You are the head of the marketing department of a large, family owned company that sells a variety of goods such as kitchenware, furniture, household storage and other household items. You have worked at the company for the last eight years in the department and have built up an impressive portfolio of marketing campaigns that have been successful at increasing the visibility and market dominance of the company with respect to household goods. You are making an excellent salary, have managed to purchase a condo in the city where you live alone. One year ago you were promoted to the head of the department when the previous head retired and you’ve been learning the ins and outs of managing your team. You’ve had to do less designing of campaigns and have had to focus more on overseeing the work of the teams your are leading.
You had delegated one of the newer staff in the department, Marcus, to design an advertising campaign for a new set of high-end furnishings. You were impressed with his work at other companies when you hired him and you wanted to give him a chance to show what he could do. You think he did a great job at designing the ads. He did extensive and appropriate market analysis and a month ago you signed off approval for the television, newsprint and magazine ads which hit the public eye yesterday. The total cost of the ads was within budget, with the department spending just over $50,000, well within the $100,000 budget. You were very pleased to be under budget and thought Marcus was ready to handle even larger jobs given the depth of his research and sophisticated execution of the advertising campaign.
Late in the afternoon, you get a call from the owner, Donald, who is completely frustrated. The company is getting emails and calls from the public demanding that the ads be retracted and the person responsible fired. You are at first confused, but soon you realize what the fuss is about. Marcus had noted that gays and lesbians are actually a consumer demographic group that is not often targeted by marketers, yet generally has a higher disposable income than other demographic groups. He had used that information to make the choice to include both gay and lesbian couples in a few of the print ads and in one scene during the television spot. He rightly noted that most advertising doesn’t recognize the existence of gays and lesbians and ignores them as a consumer group, which he thought was unfair. Being gay himself, he appreciated being able to represent his community and had mentioned to you in passing he was really proud of the work he’d done for the both the company and his friends and community. He had thanked you for giving him the chance to have the freedom to design the ads the way he did. You had noted the inclusion of gay and lesbian images in the campaign and approved it.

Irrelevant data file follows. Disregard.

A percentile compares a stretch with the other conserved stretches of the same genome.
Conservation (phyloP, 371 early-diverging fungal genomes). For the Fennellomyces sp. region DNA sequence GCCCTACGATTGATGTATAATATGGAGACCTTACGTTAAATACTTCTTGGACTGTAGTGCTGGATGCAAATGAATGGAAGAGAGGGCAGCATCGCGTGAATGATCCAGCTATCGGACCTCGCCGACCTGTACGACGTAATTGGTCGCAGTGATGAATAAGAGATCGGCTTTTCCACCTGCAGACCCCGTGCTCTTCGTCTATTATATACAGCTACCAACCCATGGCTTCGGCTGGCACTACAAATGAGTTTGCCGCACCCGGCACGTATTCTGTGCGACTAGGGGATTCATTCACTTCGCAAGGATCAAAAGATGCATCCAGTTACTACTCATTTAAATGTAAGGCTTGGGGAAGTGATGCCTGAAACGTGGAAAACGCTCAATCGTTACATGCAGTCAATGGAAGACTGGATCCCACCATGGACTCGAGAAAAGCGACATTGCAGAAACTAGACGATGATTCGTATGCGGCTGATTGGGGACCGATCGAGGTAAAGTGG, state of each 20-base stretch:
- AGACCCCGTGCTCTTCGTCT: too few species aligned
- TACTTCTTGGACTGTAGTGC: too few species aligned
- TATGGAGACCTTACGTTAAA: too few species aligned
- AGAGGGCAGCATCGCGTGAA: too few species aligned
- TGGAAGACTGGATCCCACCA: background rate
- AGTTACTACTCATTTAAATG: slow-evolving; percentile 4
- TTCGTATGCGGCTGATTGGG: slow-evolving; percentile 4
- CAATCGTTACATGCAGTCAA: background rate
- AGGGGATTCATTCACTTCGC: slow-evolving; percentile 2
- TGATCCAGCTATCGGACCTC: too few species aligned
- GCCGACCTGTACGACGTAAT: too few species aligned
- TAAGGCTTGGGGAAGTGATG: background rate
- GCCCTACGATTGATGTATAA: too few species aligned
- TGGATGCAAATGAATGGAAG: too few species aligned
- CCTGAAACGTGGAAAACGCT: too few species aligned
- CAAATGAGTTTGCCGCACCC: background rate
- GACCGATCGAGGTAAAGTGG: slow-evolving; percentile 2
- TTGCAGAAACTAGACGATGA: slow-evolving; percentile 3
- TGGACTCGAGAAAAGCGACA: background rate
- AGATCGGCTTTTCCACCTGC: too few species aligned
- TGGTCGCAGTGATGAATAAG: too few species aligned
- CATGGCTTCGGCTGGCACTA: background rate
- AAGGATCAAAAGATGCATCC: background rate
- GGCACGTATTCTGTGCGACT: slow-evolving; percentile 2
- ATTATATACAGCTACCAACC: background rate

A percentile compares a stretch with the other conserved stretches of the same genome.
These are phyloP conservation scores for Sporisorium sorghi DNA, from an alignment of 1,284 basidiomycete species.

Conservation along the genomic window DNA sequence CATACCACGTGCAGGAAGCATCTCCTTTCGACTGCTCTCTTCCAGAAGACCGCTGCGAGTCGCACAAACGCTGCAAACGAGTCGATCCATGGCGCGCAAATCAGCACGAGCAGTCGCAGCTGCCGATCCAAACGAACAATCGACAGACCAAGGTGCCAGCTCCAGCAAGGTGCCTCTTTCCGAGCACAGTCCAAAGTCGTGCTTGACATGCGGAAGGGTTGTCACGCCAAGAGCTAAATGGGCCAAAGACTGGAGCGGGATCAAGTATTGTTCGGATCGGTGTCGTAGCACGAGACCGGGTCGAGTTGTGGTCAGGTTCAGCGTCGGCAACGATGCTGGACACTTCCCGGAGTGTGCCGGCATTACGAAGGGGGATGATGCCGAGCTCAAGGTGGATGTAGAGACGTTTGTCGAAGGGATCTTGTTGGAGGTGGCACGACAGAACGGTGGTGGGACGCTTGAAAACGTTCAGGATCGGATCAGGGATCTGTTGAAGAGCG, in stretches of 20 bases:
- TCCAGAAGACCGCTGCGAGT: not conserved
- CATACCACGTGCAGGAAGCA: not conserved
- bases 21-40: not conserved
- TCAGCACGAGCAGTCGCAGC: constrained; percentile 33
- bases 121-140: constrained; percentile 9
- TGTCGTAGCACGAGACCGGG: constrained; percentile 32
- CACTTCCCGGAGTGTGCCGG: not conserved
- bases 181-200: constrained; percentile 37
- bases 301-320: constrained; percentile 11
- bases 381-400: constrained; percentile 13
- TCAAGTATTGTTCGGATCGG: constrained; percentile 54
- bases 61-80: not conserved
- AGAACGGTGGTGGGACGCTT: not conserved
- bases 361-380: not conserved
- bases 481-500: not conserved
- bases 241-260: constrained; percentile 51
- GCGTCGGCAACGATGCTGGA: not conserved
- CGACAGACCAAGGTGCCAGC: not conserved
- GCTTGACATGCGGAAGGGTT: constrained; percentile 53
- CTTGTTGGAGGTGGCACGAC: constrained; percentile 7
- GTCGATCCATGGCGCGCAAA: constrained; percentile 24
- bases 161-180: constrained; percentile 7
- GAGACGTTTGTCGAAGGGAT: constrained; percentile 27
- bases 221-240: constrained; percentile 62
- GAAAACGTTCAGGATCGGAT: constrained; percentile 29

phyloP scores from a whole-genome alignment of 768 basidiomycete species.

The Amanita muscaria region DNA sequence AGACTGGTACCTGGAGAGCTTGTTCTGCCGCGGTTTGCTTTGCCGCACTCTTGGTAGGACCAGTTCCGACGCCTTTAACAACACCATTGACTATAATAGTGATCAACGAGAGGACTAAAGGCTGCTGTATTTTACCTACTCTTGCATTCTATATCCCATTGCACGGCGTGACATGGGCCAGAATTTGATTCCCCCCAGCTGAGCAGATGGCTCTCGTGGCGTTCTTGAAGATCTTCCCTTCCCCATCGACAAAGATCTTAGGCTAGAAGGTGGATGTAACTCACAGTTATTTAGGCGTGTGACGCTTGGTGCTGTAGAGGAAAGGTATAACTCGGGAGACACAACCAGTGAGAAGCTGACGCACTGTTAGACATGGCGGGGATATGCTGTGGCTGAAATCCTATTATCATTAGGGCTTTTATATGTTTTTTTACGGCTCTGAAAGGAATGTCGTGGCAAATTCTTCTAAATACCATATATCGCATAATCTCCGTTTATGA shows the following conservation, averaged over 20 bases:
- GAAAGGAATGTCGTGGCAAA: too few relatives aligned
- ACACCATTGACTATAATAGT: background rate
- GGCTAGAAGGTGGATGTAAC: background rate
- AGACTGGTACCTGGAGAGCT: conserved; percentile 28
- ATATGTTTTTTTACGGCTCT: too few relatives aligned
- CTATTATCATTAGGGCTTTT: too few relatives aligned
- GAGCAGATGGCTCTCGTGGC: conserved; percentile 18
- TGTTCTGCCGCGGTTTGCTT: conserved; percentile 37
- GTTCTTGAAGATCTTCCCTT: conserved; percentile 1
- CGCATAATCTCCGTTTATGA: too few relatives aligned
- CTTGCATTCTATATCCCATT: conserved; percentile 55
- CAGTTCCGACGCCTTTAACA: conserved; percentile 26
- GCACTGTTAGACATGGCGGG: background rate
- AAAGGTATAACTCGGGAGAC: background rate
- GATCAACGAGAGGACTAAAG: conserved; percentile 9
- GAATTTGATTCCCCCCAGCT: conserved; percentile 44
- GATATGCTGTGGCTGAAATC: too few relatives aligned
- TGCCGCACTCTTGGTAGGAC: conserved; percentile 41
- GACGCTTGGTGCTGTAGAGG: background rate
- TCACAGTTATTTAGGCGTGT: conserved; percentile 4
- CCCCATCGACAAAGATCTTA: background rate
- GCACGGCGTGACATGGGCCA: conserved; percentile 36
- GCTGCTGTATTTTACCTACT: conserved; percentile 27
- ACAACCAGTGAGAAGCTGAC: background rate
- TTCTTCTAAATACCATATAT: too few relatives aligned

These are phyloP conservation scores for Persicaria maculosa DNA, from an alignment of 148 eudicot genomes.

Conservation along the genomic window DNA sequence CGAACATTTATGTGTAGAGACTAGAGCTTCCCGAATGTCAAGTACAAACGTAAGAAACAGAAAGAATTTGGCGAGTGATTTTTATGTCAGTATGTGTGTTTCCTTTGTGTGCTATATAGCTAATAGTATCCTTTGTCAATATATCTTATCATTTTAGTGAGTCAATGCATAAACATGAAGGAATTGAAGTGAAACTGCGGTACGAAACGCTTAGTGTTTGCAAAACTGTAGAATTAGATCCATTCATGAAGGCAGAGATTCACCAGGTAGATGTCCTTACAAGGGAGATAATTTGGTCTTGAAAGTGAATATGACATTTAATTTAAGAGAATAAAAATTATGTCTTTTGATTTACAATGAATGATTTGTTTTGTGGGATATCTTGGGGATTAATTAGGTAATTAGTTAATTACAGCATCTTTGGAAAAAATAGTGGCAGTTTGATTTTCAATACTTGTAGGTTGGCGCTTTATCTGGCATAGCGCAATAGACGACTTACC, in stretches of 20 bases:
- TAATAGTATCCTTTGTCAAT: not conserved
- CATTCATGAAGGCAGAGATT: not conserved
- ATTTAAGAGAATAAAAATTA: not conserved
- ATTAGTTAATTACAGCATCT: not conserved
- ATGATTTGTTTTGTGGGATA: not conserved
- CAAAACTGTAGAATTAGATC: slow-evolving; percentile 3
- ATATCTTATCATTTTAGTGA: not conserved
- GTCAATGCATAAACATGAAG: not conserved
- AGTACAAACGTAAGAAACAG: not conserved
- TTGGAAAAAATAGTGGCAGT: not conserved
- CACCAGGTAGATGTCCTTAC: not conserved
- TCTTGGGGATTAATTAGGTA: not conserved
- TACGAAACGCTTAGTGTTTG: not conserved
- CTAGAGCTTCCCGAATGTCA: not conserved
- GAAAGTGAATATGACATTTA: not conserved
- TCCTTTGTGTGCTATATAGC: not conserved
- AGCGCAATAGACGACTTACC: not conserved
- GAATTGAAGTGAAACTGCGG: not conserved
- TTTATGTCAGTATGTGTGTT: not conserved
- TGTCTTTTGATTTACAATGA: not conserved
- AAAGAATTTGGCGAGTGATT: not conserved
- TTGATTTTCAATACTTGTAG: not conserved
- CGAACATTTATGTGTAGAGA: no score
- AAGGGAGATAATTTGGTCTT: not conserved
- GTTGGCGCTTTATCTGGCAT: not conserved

Donald calls you in for a face to face meeting. He is visibly upset and angry. He points out that one group in particular, “One Million Customers,” has been using Twitter, Facebook and Yelp to write comments calling for boycotts based on the ‘unchristian’ values the ads promote. This group has been very successful at pressuring companies to pull out of advertising for television companies and to pull ads that they deemed ‘sinful’. Donald tells you that he does not want to company to associated with the gay community. “Our company is not a place to be promoting sexual lifestyles!” he shouts. He makes some unpleasant remarks about gays and lesbians, saying they are immoral and shouldn’t be allowed in public. Then he says he wants to know who worked on it and who made the decision to let it go public. You have a gut feeling he wants to terminate the contract of whoever made it and approved it.
What do you do?